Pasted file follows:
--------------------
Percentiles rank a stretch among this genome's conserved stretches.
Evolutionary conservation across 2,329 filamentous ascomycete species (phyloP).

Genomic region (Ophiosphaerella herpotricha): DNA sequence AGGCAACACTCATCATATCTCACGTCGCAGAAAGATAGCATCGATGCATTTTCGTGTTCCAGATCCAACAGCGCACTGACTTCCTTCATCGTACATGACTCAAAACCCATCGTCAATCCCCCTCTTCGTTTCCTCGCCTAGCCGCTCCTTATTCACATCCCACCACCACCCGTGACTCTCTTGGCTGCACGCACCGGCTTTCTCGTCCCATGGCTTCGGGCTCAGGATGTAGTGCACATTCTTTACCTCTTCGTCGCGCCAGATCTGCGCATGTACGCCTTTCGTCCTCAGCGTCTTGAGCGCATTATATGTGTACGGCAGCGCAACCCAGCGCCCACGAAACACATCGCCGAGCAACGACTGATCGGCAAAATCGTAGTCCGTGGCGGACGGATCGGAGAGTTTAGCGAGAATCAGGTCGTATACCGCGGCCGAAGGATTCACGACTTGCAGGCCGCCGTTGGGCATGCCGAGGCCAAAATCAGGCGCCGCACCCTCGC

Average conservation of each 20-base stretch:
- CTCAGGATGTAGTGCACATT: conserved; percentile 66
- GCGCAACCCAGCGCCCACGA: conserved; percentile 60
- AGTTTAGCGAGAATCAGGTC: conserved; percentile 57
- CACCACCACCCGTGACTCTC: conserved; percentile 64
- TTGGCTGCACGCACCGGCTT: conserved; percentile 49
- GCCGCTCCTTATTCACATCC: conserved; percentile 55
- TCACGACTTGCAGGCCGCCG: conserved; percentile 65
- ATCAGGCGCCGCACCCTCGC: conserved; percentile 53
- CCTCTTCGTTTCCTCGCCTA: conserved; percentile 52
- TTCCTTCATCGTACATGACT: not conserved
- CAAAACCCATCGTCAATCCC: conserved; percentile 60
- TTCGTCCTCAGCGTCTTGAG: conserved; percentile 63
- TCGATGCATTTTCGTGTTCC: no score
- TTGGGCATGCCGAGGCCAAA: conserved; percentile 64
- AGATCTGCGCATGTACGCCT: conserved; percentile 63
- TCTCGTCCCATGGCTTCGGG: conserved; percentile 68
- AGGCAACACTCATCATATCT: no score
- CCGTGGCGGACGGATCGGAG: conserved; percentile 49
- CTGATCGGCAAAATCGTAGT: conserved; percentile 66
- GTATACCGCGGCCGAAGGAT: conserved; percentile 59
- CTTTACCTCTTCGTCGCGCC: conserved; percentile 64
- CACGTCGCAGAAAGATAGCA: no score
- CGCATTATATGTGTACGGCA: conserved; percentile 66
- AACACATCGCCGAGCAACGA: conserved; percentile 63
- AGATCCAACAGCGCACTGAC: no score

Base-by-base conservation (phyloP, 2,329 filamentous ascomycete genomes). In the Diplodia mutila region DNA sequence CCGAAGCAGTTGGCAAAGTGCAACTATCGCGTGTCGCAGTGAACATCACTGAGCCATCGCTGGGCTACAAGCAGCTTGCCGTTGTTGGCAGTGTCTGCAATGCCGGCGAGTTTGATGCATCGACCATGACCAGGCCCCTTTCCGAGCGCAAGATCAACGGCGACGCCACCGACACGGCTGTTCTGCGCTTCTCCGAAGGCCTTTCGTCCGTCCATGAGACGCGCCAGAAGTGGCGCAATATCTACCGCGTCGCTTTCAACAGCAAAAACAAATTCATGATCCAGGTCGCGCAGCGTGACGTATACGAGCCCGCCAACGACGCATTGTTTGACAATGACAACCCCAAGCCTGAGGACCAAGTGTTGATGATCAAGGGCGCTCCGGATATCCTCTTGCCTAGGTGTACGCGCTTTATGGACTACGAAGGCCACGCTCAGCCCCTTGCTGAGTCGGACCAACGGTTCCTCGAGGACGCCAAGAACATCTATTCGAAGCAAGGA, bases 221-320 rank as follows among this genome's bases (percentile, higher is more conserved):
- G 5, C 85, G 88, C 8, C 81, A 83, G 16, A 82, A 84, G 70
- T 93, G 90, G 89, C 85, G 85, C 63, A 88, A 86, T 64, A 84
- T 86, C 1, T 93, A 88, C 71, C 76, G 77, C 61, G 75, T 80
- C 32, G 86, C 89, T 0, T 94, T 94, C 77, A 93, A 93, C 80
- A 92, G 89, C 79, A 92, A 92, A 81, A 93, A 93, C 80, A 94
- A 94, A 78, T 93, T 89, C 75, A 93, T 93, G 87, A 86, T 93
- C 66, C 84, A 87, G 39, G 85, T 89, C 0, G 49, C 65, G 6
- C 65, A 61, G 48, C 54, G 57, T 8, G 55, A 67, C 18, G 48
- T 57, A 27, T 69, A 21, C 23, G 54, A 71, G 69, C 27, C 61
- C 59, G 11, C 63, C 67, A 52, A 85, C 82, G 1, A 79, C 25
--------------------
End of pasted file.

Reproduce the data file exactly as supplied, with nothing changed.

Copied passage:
Percentiles rank a stretch among this genome's conserved stretches.
Evolutionary conservation across 2,329 filamentous ascomycete species (phyloP).

Genomic region (Ophiosphaerella herpotricha): DNA sequence AGGCAACACTCATCATATCTCACGTCGCAGAAAGATAGCATCGATGCATTTTCGTGTTCCAGATCCAACAGCGCACTGACTTCCTTCATCGTACATGACTCAAAACCCATCGTCAATCCCCCTCTTCGTTTCCTCGCCTAGCCGCTCCTTATTCACATCCCACCACCACCCGTGACTCTCTTGGCTGCACGCACCGGCTTTCTCGTCCCATGGCTTCGGGCTCAGGATGTAGTGCACATTCTTTACCTCTTCGTCGCGCCAGATCTGCGCATGTACGCCTTTCGTCCTCAGCGTCTTGAGCGCATTATATGTGTACGGCAGCGCAACCCAGCGCCCACGAAACACATCGCCGAGCAACGACTGATCGGCAAAATCGTAGTCCGTGGCGGACGGATCGGAGAGTTTAGCGAGAATCAGGTCGTATACCGCGGCCGAAGGATTCACGACTTGCAGGCCGCCGTTGGGCATGCCGAGGCCAAAATCAGGCGCCGCACCCTCGC

Average conservation of each 20-base stretch:
- CTCAGGATGTAGTGCACATT: conserved; percentile 66
- GCGCAACCCAGCGCCCACGA: conserved; percentile 60
- AGTTTAGCGAGAATCAGGTC: conserved; percentile 57
- CACCACCACCCGTGACTCTC: conserved; percentile 64
- TTGGCTGCACGCACCGGCTT: conserved; percentile 49
- GCCGCTCCTTATTCACATCC: conserved; percentile 55
- TCACGACTTGCAGGCCGCCG: conserved; percentile 65
- ATCAGGCGCCGCACCCTCGC: conserved; percentile 53
- CCTCTTCGTTTCCTCGCCTA: conserved; percentile 52
- TTCCTTCATCGTACATGACT: not conserved
- CAAAACCCATCGTCAATCCC: conserved; percentile 60
- TTCGTCCTCAGCGTCTTGAG: conserved; percentile 63
- TCGATGCATTTTCGTGTTCC: no score
- TTGGGCATGCCGAGGCCAAA: conserved; percentile 64
- AGATCTGCGCATGTACGCCT: conserved; percentile 63
- TCTCGTCCCATGGCTTCGGG: conserved; percentile 68
- AGGCAACACTCATCATATCT: no score
- CCGTGGCGGACGGATCGGAG: conserved; percentile 49
- CTGATCGGCAAAATCGTAGT: conserved; percentile 66
- GTATACCGCGGCCGAAGGAT: conserved; percentile 59
- CTTTACCTCTTCGTCGCGCC: conserved; percentile 64
- CACGTCGCAGAAAGATAGCA: no score
- CGCATTATATGTGTACGGCA: conserved; percentile 66
- AACACATCGCCGAGCAACGA: conserved; percentile 63
- AGATCCAACAGCGCACTGAC: no score

Base-by-base conservation (phyloP, 2,329 filamentous ascomycete genomes). In the Diplodia mutila region DNA sequence CCGAAGCAGTTGGCAAAGTGCAACTATCGCGTGTCGCAGTGAACATCACTGAGCCATCGCTGGGCTACAAGCAGCTTGCCGTTGTTGGCAGTGTCTGCAATGCCGGCGAGTTTGATGCATCGACCATGACCAGGCCCCTTTCCGAGCGCAAGATCAACGGCGACGCCACCGACACGGCTGTTCTGCGCTTCTCCGAAGGCCTTTCGTCCGTCCATGAGACGCGCCAGAAGTGGCGCAATATCTACCGCGTCGCTTTCAACAGCAAAAACAAATTCATGATCCAGGTCGCGCAGCGTGACGTATACGAGCCCGCCAACGACGCATTGTTTGACAATGACAACCCCAAGCCTGAGGACCAAGTGTTGATGATCAAGGGCGCTCCGGATATCCTCTTGCCTAGGTGTACGCGCTTTATGGACTACGAAGGCCACGCTCAGCCCCTTGCTGAGTCGGACCAACGGTTCCTCGAGGACGCCAAGAACATCTATTCGAAGCAAGGA, bases 221-320 rank as follows among this genome's bases (percentile, higher is more conserved):
- G 5, C 85, G 88, C 8, C 81, A 83, G 16, A 82, A 84, G 70
- T 93, G 90, G 89, C 85, G 85, C 63, A 88, A 86, T 64, A 84
- T 86, C 1, T 93, A 88, C 71, C 76, G 77, C 61, G 75, T 80
- C 32, G 86, C 89, T 0, T 94, T 94, C 77, A 93, A 93, C 80
- A 92, G 89, C 79, A 92, A 92, A 81, A 93, A 93, C 80, A 94
- A 94, A 78, T 93, T 89, C 75, A 93, T 93, G 87, A 86, T 93
- C 66, C 84, A 87, G 39, G 85, T 89, C 0, G 49, C 65, G 6
- C 65, A 61, G 48, C 54, G 57, T 8, G 55, A 67, C 18, G 48
- T 57, A 27, T 69, A 21, C 23, G 54, A 71, G 69, C 27, C 61
- C 59, G 11, C 63, C 67, A 52, A 85, C 82, G 1, A 79, C 25